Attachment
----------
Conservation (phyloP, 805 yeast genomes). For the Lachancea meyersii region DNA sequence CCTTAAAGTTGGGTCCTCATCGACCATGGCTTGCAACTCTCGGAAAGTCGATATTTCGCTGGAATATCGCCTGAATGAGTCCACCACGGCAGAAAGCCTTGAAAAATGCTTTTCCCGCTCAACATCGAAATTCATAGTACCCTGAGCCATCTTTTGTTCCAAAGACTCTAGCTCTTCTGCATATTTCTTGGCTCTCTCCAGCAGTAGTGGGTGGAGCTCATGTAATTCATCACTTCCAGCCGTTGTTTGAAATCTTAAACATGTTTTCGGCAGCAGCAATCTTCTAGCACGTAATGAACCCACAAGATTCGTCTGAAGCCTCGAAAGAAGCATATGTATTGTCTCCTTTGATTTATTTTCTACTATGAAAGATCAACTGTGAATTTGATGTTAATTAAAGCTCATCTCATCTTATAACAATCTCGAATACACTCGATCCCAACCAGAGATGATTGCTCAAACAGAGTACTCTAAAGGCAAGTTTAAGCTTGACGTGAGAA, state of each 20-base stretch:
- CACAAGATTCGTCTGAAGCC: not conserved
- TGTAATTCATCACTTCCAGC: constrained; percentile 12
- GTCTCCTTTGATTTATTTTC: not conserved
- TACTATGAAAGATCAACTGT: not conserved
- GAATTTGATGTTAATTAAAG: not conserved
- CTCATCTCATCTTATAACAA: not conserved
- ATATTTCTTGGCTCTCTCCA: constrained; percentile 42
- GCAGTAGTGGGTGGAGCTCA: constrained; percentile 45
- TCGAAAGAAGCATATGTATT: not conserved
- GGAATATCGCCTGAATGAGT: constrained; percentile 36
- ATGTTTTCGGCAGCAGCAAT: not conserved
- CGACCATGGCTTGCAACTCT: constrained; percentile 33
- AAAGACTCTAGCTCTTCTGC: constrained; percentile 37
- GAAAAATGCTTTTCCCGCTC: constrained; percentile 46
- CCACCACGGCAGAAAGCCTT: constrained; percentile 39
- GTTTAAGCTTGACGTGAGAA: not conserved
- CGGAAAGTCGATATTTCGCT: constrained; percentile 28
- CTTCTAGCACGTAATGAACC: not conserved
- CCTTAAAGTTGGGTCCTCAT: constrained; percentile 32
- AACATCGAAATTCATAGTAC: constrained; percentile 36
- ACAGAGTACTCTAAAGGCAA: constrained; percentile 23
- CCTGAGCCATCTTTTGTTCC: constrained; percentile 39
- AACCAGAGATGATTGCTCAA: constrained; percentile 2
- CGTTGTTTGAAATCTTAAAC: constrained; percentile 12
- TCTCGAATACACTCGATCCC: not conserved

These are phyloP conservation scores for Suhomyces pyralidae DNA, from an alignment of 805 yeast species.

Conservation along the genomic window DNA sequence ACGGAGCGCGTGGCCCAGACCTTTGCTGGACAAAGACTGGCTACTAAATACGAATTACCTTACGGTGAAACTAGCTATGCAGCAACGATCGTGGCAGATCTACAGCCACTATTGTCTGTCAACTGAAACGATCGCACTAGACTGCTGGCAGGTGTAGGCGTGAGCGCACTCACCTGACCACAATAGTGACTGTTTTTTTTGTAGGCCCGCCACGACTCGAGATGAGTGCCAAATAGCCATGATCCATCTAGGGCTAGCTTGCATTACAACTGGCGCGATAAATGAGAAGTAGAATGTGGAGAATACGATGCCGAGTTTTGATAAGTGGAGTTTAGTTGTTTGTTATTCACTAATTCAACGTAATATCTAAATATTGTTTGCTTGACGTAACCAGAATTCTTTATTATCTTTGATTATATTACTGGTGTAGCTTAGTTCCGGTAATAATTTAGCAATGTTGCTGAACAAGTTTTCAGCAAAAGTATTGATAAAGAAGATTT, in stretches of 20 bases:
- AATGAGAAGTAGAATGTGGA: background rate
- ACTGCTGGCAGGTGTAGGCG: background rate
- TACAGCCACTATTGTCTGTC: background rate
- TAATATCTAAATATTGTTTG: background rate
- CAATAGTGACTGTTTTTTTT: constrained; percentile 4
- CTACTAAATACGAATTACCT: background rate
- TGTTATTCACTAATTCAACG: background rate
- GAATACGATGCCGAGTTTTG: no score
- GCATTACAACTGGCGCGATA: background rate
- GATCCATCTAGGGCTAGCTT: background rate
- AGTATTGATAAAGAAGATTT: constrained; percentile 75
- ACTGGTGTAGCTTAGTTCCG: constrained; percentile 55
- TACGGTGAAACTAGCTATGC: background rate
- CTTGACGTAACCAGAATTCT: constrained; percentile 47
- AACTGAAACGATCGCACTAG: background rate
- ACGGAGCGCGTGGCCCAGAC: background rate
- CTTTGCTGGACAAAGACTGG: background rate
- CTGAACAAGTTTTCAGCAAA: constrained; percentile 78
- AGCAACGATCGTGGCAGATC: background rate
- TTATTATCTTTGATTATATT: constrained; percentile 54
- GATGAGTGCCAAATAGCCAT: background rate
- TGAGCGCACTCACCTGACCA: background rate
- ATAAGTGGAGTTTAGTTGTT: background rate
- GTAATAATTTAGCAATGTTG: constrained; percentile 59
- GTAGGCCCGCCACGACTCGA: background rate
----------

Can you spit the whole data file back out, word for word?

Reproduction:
Conservation (phyloP, 805 yeast genomes). For the Lachancea meyersii region DNA sequence CCTTAAAGTTGGGTCCTCATCGACCATGGCTTGCAACTCTCGGAAAGTCGATATTTCGCTGGAATATCGCCTGAATGAGTCCACCACGGCAGAAAGCCTTGAAAAATGCTTTTCCCGCTCAACATCGAAATTCATAGTACCCTGAGCCATCTTTTGTTCCAAAGACTCTAGCTCTTCTGCATATTTCTTGGCTCTCTCCAGCAGTAGTGGGTGGAGCTCATGTAATTCATCACTTCCAGCCGTTGTTTGAAATCTTAAACATGTTTTCGGCAGCAGCAATCTTCTAGCACGTAATGAACCCACAAGATTCGTCTGAAGCCTCGAAAGAAGCATATGTATTGTCTCCTTTGATTTATTTTCTACTATGAAAGATCAACTGTGAATTTGATGTTAATTAAAGCTCATCTCATCTTATAACAATCTCGAATACACTCGATCCCAACCAGAGATGATTGCTCAAACAGAGTACTCTAAAGGCAAGTTTAAGCTTGACGTGAGAA, state of each 20-base stretch:
- CACAAGATTCGTCTGAAGCC: not conserved
- TGTAATTCATCACTTCCAGC: constrained; percentile 12
- GTCTCCTTTGATTTATTTTC: not conserved
- TACTATGAAAGATCAACTGT: not conserved
- GAATTTGATGTTAATTAAAG: not conserved
- CTCATCTCATCTTATAACAA: not conserved
- ATATTTCTTGGCTCTCTCCA: constrained; percentile 42
- GCAGTAGTGGGTGGAGCTCA: constrained; percentile 45
- TCGAAAGAAGCATATGTATT: not conserved
- GGAATATCGCCTGAATGAGT: constrained; percentile 36
- ATGTTTTCGGCAGCAGCAAT: not conserved
- CGACCATGGCTTGCAACTCT: constrained; percentile 33
- AAAGACTCTAGCTCTTCTGC: constrained; percentile 37
- GAAAAATGCTTTTCCCGCTC: constrained; percentile 46
- CCACCACGGCAGAAAGCCTT: constrained; percentile 39
- GTTTAAGCTTGACGTGAGAA: not conserved
- CGGAAAGTCGATATTTCGCT: constrained; percentile 28
- CTTCTAGCACGTAATGAACC: not conserved
- CCTTAAAGTTGGGTCCTCAT: constrained; percentile 32
- AACATCGAAATTCATAGTAC: constrained; percentile 36
- ACAGAGTACTCTAAAGGCAA: constrained; percentile 23
- CCTGAGCCATCTTTTGTTCC: constrained; percentile 39
- AACCAGAGATGATTGCTCAA: constrained; percentile 2
- CGTTGTTTGAAATCTTAAAC: constrained; percentile 12
- TCTCGAATACACTCGATCCC: not conserved

These are phyloP conservation scores for Suhomyces pyralidae DNA, from an alignment of 805 yeast species.

Conservation along the genomic window DNA sequence ACGGAGCGCGTGGCCCAGACCTTTGCTGGACAAAGACTGGCTACTAAATACGAATTACCTTACGGTGAAACTAGCTATGCAGCAACGATCGTGGCAGATCTACAGCCACTATTGTCTGTCAACTGAAACGATCGCACTAGACTGCTGGCAGGTGTAGGCGTGAGCGCACTCACCTGACCACAATAGTGACTGTTTTTTTTGTAGGCCCGCCACGACTCGAGATGAGTGCCAAATAGCCATGATCCATCTAGGGCTAGCTTGCATTACAACTGGCGCGATAAATGAGAAGTAGAATGTGGAGAATACGATGCCGAGTTTTGATAAGTGGAGTTTAGTTGTTTGTTATTCACTAATTCAACGTAATATCTAAATATTGTTTGCTTGACGTAACCAGAATTCTTTATTATCTTTGATTATATTACTGGTGTAGCTTAGTTCCGGTAATAATTTAGCAATGTTGCTGAACAAGTTTTCAGCAAAAGTATTGATAAAGAAGATTT, in stretches of 20 bases:
- AATGAGAAGTAGAATGTGGA: background rate
- ACTGCTGGCAGGTGTAGGCG: background rate
- TACAGCCACTATTGTCTGTC: background rate
- TAATATCTAAATATTGTTTG: background rate
- CAATAGTGACTGTTTTTTTT: constrained; percentile 4
- CTACTAAATACGAATTACCT: background rate
- TGTTATTCACTAATTCAACG: background rate
- GAATACGATGCCGAGTTTTG: no score
- GCATTACAACTGGCGCGATA: background rate
- GATCCATCTAGGGCTAGCTT: background rate
- AGTATTGATAAAGAAGATTT: constrained; percentile 75
- ACTGGTGTAGCTTAGTTCCG: constrained; percentile 55
- TACGGTGAAACTAGCTATGC: background rate
- CTTGACGTAACCAGAATTCT: constrained; percentile 47
- AACTGAAACGATCGCACTAG: background rate
- ACGGAGCGCGTGGCCCAGAC: background rate
- CTTTGCTGGACAAAGACTGG: background rate
- CTGAACAAGTTTTCAGCAAA: constrained; percentile 78
- AGCAACGATCGTGGCAGATC: background rate
- TTATTATCTTTGATTATATT: constrained; percentile 54
- GATGAGTGCCAAATAGCCAT: background rate
- TGAGCGCACTCACCTGACCA: background rate
- ATAAGTGGAGTTTAGTTGTT: background rate
- GTAATAATTTAGCAATGTTG: constrained; percentile 59
- GTAGGCCCGCCACGACTCGA: background rate